Responsible parenting and leadership are a start. In between reaching for the sky (Toy Story rocks).

Screw the darkness. I prefer the lightness of Pop.

Thursday, June 13, 2013

Celebrate the Nonna

At first my heart hurt watching the little boy carry his little suitcase through the airport security line. In front of him stood who I assumed was his grandfather, behind him his grandmother. She said something loving to him and rubbed his back. I couldn't see the little boy's face, but I could feel his warm smile radiate around him.

My parents won't ever travel with my girls like that. Even when they were alive, they were too ill to do much other than us come to them, which we're thankful for. The time spent with them was more precious than precarious, especially the past few years, and Beatrice will remember them, even though Bryce may not.

But then my heart lifted, because of another grandmother in our lives: Nonna as she's known to the B-hive, my mother-in-law, the Mama's mom. Nonna has been a blessing to us all, living with us and helping with Bea and Bryce. The girls adore her and I cannot imagine the time when that changes, will not imagine. I've been gone so much of late that having Nonna with us lifts my heart even further 

No mother-in-law jokes here. Sure there are "wait, what?" head-scratcher moments, but there were many of those with my own parents, and them with me. We've all got 'em, kids. It's what we do with them that makes all the difference in the moment and beyond.

This Father's Day, when I'm on the road yet again, I will celebrate the Nonna. Thank you for all you do. We love you.

The warm smile radiates around me.

Sunday, June 2, 2013

Let's Unimagine and Untangle Together

It all started with Tangled, this need to unimagine.

Our girls love the 2010 Disney movie. L-o-v-e it. Rapunzel let your hair down and all that -- singing and dancing and independence and love and happily ever after. It's loosely based on the Grimm fairy tale, which if you know that one, it's a depressing one that eventually ends happily. There have also been different interpretations and iterations through history, but the one twist in the recent Disney adaptation is the one that bothers me the most.

Why? Because of the abduction of the little girl, Rapunzel. That's the part that twists my heart into a knot of what if's and why's.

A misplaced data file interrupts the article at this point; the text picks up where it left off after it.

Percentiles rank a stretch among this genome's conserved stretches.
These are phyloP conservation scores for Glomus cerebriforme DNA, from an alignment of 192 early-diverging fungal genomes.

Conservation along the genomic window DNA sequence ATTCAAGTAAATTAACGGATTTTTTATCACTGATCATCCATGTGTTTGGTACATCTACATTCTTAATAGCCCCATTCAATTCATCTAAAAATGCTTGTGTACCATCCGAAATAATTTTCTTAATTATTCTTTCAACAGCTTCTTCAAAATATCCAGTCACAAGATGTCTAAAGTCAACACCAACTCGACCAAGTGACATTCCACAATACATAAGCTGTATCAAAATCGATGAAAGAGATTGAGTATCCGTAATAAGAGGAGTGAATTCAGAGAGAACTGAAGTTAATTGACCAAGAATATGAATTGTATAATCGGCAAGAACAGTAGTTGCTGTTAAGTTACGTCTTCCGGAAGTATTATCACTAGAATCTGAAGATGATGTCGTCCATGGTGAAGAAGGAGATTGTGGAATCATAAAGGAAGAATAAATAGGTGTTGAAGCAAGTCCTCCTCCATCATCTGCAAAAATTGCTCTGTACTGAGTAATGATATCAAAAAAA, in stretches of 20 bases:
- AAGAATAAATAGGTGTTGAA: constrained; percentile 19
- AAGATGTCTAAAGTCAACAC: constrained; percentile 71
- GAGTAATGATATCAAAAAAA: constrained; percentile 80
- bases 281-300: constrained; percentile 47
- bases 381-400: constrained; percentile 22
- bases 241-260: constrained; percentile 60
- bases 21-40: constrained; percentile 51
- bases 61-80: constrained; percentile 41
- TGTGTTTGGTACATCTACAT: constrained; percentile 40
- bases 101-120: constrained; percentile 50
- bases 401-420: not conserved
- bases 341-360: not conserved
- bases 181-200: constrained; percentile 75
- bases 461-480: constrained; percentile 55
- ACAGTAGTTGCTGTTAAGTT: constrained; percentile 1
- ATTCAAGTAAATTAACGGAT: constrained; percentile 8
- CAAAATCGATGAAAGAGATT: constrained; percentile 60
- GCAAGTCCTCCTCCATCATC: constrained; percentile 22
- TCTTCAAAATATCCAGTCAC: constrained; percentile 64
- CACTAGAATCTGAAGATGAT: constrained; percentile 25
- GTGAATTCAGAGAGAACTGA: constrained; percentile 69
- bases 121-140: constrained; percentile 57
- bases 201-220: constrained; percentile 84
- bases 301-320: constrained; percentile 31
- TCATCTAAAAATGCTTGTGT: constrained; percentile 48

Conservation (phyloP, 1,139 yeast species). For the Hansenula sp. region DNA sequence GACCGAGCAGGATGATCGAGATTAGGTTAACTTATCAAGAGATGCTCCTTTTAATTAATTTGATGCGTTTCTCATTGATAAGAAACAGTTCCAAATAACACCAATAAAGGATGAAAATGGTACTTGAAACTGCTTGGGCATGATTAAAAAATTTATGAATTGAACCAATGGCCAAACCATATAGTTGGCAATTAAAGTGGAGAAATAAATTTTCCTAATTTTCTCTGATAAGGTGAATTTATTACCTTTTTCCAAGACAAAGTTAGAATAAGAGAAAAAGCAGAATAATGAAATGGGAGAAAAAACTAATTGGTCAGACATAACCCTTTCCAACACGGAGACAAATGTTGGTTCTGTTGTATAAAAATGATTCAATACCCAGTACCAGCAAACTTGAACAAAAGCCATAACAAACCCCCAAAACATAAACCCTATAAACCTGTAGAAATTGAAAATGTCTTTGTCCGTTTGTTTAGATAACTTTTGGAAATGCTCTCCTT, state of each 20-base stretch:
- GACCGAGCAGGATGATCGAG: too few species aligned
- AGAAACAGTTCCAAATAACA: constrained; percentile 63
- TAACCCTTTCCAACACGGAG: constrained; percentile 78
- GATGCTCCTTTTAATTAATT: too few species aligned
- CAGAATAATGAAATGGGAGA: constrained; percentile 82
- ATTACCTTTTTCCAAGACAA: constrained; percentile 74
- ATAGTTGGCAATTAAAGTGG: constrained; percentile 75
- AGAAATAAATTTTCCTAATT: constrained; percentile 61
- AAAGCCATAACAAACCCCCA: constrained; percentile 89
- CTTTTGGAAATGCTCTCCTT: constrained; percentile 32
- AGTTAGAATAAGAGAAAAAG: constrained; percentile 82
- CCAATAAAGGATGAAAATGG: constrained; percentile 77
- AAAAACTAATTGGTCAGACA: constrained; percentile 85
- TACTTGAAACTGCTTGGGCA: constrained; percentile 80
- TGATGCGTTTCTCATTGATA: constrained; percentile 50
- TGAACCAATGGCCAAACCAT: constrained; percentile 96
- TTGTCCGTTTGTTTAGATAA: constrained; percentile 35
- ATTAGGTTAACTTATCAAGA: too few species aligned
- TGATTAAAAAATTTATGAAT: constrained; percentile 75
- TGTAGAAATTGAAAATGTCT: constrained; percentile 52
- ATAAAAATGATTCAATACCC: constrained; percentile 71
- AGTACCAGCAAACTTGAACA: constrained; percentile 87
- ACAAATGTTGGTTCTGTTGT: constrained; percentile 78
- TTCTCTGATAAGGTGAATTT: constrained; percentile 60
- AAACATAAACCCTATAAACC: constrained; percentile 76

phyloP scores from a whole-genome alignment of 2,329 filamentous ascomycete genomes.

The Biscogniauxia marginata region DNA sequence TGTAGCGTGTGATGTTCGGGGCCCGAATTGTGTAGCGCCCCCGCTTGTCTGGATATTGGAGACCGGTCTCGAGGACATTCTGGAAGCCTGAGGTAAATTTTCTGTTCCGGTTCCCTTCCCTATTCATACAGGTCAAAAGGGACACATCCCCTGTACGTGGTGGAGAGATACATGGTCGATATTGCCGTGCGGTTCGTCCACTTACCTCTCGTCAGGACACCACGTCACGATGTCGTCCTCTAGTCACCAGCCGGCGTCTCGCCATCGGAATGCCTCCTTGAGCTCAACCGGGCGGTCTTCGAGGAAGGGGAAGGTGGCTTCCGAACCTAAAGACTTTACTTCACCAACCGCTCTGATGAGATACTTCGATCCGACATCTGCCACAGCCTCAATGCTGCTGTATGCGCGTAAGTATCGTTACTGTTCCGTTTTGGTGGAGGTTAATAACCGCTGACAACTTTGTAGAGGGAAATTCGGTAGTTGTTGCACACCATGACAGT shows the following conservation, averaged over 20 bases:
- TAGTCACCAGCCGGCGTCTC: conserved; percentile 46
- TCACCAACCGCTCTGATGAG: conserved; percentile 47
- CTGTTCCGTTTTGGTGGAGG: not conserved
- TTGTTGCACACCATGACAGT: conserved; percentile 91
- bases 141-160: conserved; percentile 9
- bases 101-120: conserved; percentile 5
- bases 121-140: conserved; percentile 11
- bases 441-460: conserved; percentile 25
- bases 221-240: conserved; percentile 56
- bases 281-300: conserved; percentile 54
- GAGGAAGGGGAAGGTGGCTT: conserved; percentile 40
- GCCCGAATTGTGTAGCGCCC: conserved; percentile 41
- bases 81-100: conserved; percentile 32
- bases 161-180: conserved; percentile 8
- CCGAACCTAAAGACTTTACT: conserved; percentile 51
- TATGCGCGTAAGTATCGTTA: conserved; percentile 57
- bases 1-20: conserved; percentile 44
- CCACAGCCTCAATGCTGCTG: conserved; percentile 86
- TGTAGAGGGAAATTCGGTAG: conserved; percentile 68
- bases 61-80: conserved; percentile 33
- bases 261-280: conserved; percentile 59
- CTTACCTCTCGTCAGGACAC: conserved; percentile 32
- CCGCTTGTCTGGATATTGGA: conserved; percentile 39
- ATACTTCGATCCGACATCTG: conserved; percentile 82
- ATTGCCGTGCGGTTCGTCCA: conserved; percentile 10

Like the Elizabeth Smart's of the world, or the Amanda's and Gina's and Michelle's of the world held captive for years, and many other much sadder stories of girls (and boys) and young women (and men) kidnapped and killed and all the horrible things in between that can and do happen, many of which globally never make the mainstream media coverage, much less any coverage.

A little girl Rapunzel kidnapped because her hair kept selfish Mother Gothel young and beautiful. Finally, years and years later when Rapunzel is a young woman, the horrible Gothel is destroyed and then Rapunzel is finally reunited with her mother and family (with her loving Prince Charming by her side). 

I know it's just another sweet family movie that doesn't have to explain the years of counseling Rapunzel may need, the constant nightmares she may experience and how long it may take to trust others again (regardless of how resilient she remained and how much love she had for the good guy).

Last night as I read to and played with our youngest daughter, Bryce, laughing just as giddily as she was, I couldn't imagine that happening to her (or our oldest, Bea). More accurately, I refused to imagine it. 

But as parents who strive to create and maintain a loving, safe home as well as a collective mindset in their community at large with other responsible parents, we do everything we can to unimagine it. According to the National Center for Missing & Exploited Children, in the U.S. alone, the most recent comprehensive research reveals that over 800,000 kids are abducted every year with thankfully a recovery rate of 97%. Globally the numbers are a lot more dismal -- according to the International Centre for Missing & Exploited Children, an estimated 8 million children are report missing every year.

The what if's and why's aren't as important as the focused diligence to prevent them today and tomorrow. This includes the fact that from 1981-2010 the global economy has lifted 1 billion people out of poverty. If you don't think there's a correlation between economic stability (food, healthcare, shelter) and loving/nurturing caretakers and future generations of children reducing the number of their missing compatriots, then you'd be wrong. Time and again. 

Let's unimagine and untangle this ongoing narrative together. The B-hive thanks you (and loves to dance at the end of the movie, living happily every after).